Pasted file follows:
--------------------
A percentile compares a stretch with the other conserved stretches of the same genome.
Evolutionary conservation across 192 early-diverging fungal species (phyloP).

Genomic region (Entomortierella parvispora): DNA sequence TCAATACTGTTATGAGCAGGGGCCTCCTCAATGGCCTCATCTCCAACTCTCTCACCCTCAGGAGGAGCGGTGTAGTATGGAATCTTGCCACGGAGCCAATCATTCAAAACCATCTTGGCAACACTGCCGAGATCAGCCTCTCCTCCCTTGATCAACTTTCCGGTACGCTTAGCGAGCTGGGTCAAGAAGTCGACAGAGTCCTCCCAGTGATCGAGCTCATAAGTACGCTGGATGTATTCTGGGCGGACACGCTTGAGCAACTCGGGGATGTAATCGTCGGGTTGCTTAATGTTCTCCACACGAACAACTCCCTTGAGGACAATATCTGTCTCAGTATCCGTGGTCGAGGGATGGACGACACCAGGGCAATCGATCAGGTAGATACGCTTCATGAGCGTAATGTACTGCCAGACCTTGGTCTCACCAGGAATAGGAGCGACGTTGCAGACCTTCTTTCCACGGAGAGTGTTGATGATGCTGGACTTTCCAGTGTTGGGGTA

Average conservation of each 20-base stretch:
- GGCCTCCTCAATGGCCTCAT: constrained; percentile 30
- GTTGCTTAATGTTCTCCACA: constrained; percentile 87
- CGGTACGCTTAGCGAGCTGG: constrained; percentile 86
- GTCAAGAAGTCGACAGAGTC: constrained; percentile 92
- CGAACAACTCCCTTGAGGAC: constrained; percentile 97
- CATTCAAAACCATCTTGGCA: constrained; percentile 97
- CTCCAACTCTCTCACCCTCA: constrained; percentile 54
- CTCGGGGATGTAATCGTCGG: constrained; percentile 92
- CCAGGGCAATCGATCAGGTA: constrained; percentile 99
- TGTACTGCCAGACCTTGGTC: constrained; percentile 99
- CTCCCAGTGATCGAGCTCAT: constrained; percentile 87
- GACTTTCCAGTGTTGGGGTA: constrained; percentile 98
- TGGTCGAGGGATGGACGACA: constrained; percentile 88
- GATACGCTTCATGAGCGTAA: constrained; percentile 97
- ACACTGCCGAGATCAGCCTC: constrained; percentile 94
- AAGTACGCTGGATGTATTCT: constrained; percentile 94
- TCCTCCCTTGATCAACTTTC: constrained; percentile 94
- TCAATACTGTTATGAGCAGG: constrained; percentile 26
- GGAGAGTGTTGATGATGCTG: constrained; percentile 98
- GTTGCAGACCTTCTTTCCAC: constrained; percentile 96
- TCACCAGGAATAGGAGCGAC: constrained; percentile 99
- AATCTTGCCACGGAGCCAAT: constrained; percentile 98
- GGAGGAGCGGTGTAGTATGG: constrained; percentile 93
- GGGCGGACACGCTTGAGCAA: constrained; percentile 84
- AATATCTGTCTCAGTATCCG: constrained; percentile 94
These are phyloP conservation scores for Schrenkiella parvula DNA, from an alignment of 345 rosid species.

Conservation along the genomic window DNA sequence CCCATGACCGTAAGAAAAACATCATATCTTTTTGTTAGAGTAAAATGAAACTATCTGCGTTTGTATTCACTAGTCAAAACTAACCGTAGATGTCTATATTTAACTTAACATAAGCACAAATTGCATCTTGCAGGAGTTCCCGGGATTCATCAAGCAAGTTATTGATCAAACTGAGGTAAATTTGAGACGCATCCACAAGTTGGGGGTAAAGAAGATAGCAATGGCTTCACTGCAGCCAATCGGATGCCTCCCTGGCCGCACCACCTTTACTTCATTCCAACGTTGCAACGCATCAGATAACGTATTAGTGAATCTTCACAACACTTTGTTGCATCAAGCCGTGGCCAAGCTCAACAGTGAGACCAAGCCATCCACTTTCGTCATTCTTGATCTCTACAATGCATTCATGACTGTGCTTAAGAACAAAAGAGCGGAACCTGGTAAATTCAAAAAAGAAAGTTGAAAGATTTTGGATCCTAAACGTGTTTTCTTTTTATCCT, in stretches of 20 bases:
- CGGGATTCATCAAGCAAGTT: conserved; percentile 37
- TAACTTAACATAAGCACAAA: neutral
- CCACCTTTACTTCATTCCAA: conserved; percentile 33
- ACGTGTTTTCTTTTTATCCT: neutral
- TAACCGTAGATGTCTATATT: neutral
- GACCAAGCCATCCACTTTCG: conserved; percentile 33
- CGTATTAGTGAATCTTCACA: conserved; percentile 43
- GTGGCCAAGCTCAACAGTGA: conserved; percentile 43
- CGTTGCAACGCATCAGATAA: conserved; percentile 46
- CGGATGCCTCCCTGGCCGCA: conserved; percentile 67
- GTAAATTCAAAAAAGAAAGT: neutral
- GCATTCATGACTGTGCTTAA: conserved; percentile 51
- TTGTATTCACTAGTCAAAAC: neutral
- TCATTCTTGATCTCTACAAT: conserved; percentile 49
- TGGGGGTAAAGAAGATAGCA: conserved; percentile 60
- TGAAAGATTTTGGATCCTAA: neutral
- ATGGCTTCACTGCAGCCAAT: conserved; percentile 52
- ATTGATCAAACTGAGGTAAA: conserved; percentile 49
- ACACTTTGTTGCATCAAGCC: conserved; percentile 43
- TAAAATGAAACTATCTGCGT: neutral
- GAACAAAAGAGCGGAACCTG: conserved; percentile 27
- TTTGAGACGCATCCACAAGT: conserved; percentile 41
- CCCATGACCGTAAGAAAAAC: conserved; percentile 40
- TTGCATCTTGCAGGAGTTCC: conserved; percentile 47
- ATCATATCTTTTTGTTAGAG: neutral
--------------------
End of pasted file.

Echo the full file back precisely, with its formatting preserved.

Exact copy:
A percentile compares a stretch with the other conserved stretches of the same genome.
Evolutionary conservation across 192 early-diverging fungal species (phyloP).

Genomic region (Entomortierella parvispora): DNA sequence TCAATACTGTTATGAGCAGGGGCCTCCTCAATGGCCTCATCTCCAACTCTCTCACCCTCAGGAGGAGCGGTGTAGTATGGAATCTTGCCACGGAGCCAATCATTCAAAACCATCTTGGCAACACTGCCGAGATCAGCCTCTCCTCCCTTGATCAACTTTCCGGTACGCTTAGCGAGCTGGGTCAAGAAGTCGACAGAGTCCTCCCAGTGATCGAGCTCATAAGTACGCTGGATGTATTCTGGGCGGACACGCTTGAGCAACTCGGGGATGTAATCGTCGGGTTGCTTAATGTTCTCCACACGAACAACTCCCTTGAGGACAATATCTGTCTCAGTATCCGTGGTCGAGGGATGGACGACACCAGGGCAATCGATCAGGTAGATACGCTTCATGAGCGTAATGTACTGCCAGACCTTGGTCTCACCAGGAATAGGAGCGACGTTGCAGACCTTCTTTCCACGGAGAGTGTTGATGATGCTGGACTTTCCAGTGTTGGGGTA

Average conservation of each 20-base stretch:
- GGCCTCCTCAATGGCCTCAT: constrained; percentile 30
- GTTGCTTAATGTTCTCCACA: constrained; percentile 87
- CGGTACGCTTAGCGAGCTGG: constrained; percentile 86
- GTCAAGAAGTCGACAGAGTC: constrained; percentile 92
- CGAACAACTCCCTTGAGGAC: constrained; percentile 97
- CATTCAAAACCATCTTGGCA: constrained; percentile 97
- CTCCAACTCTCTCACCCTCA: constrained; percentile 54
- CTCGGGGATGTAATCGTCGG: constrained; percentile 92
- CCAGGGCAATCGATCAGGTA: constrained; percentile 99
- TGTACTGCCAGACCTTGGTC: constrained; percentile 99
- CTCCCAGTGATCGAGCTCAT: constrained; percentile 87
- GACTTTCCAGTGTTGGGGTA: constrained; percentile 98
- TGGTCGAGGGATGGACGACA: constrained; percentile 88
- GATACGCTTCATGAGCGTAA: constrained; percentile 97
- ACACTGCCGAGATCAGCCTC: constrained; percentile 94
- AAGTACGCTGGATGTATTCT: constrained; percentile 94
- TCCTCCCTTGATCAACTTTC: constrained; percentile 94
- TCAATACTGTTATGAGCAGG: constrained; percentile 26
- GGAGAGTGTTGATGATGCTG: constrained; percentile 98
- GTTGCAGACCTTCTTTCCAC: constrained; percentile 96
- TCACCAGGAATAGGAGCGAC: constrained; percentile 99
- AATCTTGCCACGGAGCCAAT: constrained; percentile 98
- GGAGGAGCGGTGTAGTATGG: constrained; percentile 93
- GGGCGGACACGCTTGAGCAA: constrained; percentile 84
- AATATCTGTCTCAGTATCCG: constrained; percentile 94
These are phyloP conservation scores for Schrenkiella parvula DNA, from an alignment of 345 rosid species.

Conservation along the genomic window DNA sequence CCCATGACCGTAAGAAAAACATCATATCTTTTTGTTAGAGTAAAATGAAACTATCTGCGTTTGTATTCACTAGTCAAAACTAACCGTAGATGTCTATATTTAACTTAACATAAGCACAAATTGCATCTTGCAGGAGTTCCCGGGATTCATCAAGCAAGTTATTGATCAAACTGAGGTAAATTTGAGACGCATCCACAAGTTGGGGGTAAAGAAGATAGCAATGGCTTCACTGCAGCCAATCGGATGCCTCCCTGGCCGCACCACCTTTACTTCATTCCAACGTTGCAACGCATCAGATAACGTATTAGTGAATCTTCACAACACTTTGTTGCATCAAGCCGTGGCCAAGCTCAACAGTGAGACCAAGCCATCCACTTTCGTCATTCTTGATCTCTACAATGCATTCATGACTGTGCTTAAGAACAAAAGAGCGGAACCTGGTAAATTCAAAAAAGAAAGTTGAAAGATTTTGGATCCTAAACGTGTTTTCTTTTTATCCT, in stretches of 20 bases:
- CGGGATTCATCAAGCAAGTT: conserved; percentile 37
- TAACTTAACATAAGCACAAA: neutral
- CCACCTTTACTTCATTCCAA: conserved; percentile 33
- ACGTGTTTTCTTTTTATCCT: neutral
- TAACCGTAGATGTCTATATT: neutral
- GACCAAGCCATCCACTTTCG: conserved; percentile 33
- CGTATTAGTGAATCTTCACA: conserved; percentile 43
- GTGGCCAAGCTCAACAGTGA: conserved; percentile 43
- CGTTGCAACGCATCAGATAA: conserved; percentile 46
- CGGATGCCTCCCTGGCCGCA: conserved; percentile 67
- GTAAATTCAAAAAAGAAAGT: neutral
- GCATTCATGACTGTGCTTAA: conserved; percentile 51
- TTGTATTCACTAGTCAAAAC: neutral
- TCATTCTTGATCTCTACAAT: conserved; percentile 49
- TGGGGGTAAAGAAGATAGCA: conserved; percentile 60
- TGAAAGATTTTGGATCCTAA: neutral
- ATGGCTTCACTGCAGCCAAT: conserved; percentile 52
- ATTGATCAAACTGAGGTAAA: conserved; percentile 49
- ACACTTTGTTGCATCAAGCC: conserved; percentile 43
- TAAAATGAAACTATCTGCGT: neutral
- GAACAAAAGAGCGGAACCTG: conserved; percentile 27
- TTTGAGACGCATCCACAAGT: conserved; percentile 41
- CCCATGACCGTAAGAAAAAC: conserved; percentile 40
- TTGCATCTTGCAGGAGTTCC: conserved; percentile 47
- ATCATATCTTTTTGTTAGAG: neutral